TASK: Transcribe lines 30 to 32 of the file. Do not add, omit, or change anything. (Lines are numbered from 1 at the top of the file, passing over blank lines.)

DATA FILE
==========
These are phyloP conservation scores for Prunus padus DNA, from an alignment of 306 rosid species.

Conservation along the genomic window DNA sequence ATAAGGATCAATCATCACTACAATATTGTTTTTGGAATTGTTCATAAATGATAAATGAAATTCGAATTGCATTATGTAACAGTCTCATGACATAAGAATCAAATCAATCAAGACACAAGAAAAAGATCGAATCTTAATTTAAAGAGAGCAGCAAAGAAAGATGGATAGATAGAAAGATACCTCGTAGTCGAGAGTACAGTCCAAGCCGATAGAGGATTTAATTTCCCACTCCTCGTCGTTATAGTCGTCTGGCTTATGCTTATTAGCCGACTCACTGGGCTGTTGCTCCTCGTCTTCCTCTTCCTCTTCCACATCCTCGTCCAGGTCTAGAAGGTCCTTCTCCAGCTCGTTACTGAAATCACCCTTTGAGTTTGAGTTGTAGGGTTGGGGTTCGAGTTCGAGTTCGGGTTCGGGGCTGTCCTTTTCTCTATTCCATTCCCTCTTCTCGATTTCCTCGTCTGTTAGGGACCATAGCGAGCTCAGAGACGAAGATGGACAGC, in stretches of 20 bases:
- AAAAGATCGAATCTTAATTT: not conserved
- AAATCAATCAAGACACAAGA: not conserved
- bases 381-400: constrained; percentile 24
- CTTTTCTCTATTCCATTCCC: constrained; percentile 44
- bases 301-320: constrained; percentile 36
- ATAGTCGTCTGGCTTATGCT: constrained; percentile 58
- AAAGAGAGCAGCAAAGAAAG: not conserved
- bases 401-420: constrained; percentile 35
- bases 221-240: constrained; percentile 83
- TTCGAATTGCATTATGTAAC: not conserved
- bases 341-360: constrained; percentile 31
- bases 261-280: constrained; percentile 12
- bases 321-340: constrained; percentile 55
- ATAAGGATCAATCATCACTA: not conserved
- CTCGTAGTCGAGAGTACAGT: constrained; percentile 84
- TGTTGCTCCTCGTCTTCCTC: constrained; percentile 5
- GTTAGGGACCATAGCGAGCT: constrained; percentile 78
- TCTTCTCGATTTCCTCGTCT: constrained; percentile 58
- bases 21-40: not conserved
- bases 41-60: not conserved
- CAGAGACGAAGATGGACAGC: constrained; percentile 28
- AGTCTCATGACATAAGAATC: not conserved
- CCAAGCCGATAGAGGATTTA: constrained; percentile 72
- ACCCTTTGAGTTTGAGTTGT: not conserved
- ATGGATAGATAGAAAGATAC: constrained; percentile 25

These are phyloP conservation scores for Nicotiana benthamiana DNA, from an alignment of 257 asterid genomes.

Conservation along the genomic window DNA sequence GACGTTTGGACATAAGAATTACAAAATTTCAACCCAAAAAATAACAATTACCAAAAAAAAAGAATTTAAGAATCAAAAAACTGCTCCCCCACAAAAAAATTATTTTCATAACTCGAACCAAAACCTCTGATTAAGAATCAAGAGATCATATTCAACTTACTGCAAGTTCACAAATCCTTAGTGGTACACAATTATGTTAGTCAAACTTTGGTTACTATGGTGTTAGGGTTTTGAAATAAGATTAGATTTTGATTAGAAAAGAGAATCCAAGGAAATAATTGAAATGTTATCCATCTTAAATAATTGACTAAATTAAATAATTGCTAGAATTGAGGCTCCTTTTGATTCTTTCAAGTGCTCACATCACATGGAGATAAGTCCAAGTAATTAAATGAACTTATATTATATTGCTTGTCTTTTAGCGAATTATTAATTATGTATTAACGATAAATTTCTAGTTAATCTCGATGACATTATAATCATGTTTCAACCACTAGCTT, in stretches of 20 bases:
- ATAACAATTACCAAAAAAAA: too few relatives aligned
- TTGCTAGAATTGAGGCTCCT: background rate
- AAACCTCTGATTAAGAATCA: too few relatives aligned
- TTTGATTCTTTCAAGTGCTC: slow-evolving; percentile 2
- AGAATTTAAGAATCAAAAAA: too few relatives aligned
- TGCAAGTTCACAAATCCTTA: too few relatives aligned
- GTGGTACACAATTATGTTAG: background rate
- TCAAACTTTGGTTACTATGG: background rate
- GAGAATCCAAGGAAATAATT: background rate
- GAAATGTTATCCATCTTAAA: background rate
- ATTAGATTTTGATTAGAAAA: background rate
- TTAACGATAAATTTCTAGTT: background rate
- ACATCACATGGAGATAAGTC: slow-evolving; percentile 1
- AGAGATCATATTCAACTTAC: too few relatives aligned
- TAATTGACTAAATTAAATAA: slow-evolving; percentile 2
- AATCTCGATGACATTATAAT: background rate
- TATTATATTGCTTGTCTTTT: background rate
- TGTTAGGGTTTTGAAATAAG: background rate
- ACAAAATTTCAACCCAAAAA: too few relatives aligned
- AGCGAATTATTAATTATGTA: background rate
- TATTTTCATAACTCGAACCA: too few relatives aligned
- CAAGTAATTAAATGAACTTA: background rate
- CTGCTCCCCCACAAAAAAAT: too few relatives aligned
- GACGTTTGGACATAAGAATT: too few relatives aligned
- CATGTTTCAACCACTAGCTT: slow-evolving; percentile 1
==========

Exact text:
- ATAACAATTACCAAAAAAAA: too few relatives aligned
- TTGCTAGAATTGAGGCTCCT: background rate
- AAACCTCTGATTAAGAATCA: too few relatives aligned